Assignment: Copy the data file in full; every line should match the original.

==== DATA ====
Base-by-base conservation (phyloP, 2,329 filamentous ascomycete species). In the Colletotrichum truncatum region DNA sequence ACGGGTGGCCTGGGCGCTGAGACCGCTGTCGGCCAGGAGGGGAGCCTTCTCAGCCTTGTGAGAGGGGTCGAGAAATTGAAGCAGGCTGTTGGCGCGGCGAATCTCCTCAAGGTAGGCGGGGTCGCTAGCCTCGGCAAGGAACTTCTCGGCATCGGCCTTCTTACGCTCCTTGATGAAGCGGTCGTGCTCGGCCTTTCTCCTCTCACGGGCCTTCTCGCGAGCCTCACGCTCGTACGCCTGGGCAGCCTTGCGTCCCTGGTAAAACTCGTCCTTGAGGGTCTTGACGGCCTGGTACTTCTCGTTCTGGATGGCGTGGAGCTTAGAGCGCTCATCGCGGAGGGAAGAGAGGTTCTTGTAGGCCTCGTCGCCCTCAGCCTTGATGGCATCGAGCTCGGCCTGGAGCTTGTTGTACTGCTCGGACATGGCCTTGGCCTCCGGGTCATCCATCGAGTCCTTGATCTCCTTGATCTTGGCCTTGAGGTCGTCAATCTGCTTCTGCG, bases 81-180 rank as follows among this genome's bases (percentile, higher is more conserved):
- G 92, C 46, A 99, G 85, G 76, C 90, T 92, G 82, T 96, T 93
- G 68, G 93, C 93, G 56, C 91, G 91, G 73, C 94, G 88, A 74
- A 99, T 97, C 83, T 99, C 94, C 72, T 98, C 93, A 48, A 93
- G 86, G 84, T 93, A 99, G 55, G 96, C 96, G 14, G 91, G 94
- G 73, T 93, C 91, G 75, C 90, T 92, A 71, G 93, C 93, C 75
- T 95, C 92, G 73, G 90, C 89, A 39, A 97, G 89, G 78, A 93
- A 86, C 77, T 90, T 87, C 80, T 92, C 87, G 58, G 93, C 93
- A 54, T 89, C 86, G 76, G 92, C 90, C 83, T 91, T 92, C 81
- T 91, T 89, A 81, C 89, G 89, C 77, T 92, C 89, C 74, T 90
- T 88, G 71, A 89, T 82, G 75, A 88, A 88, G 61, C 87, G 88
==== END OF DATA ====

Base-by-base conservation (phyloP, 2,329 filamentous ascomycete species). In the Colletotrichum truncatum region DNA sequence ACGGGTGGCCTGGGCGCTGAGACCGCTGTCGGCCAGGAGGGGAGCCTTCTCAGCCTTGTGAGAGGGGTCGAGAAATTGAAGCAGGCTGTTGGCGCGGCGAATCTCCTCAAGGTAGGCGGGGTCGCTAGCCTCGGCAAGGAACTTCTCGGCATCGGCCTTCTTACGCTCCTTGATGAAGCGGTCGTGCTCGGCCTTTCTCCTCTCACGGGCCTTCTCGCGAGCCTCACGCTCGTACGCCTGGGCAGCCTTGCGTCCCTGGTAAAACTCGTCCTTGAGGGTCTTGACGGCCTGGTACTTCTCGTTCTGGATGGCGTGGAGCTTAGAGCGCTCATCGCGGAGGGAAGAGAGGTTCTTGTAGGCCTCGTCGCCCTCAGCCTTGATGGCATCGAGCTCGGCCTGGAGCTTGTTGTACTGCTCGGACATGGCCTTGGCCTCCGGGTCATCCATCGAGTCCTTGATCTCCTTGATCTTGGCCTTGAGGTCGTCAATCTGCTTCTGCG, bases 81-180 rank as follows among this genome's bases (percentile, higher is more conserved):
- G 92, C 46, A 99, G 85, G 76, C 90, T 92, G 82, T 96, T 93
- G 68, G 93, C 93, G 56, C 91, G 91, G 73, C 94, G 88, A 74
- A 99, T 97, C 83, T 99, C 94, C 72, T 98, C 93, A 48, A 93
- G 86, G 84, T 93, A 99, G 55, G 96, C 96, G 14, G 91, G 94
- G 73, T 93, C 91, G 75, C 90, T 92, A 71, G 93, C 93, C 75
- T 95, C 92, G 73, G 90, C 89, A 39, A 97, G 89, G 78, A 93
- A 86, C 77, T 90, T 87, C 80, T 92, C 87, G 58, G 93, C 93
- A 54, T 89, C 86, G 76, G 92, C 90, C 83, T 91, T 92, C 81
- T 91, T 89, A 81, C 89, G 89, C 77, T 92, C 89, C 74, T 90
- T 88, G 71, A 89, T 82, G 75, A 88, A 88, G 61, C 87, G 88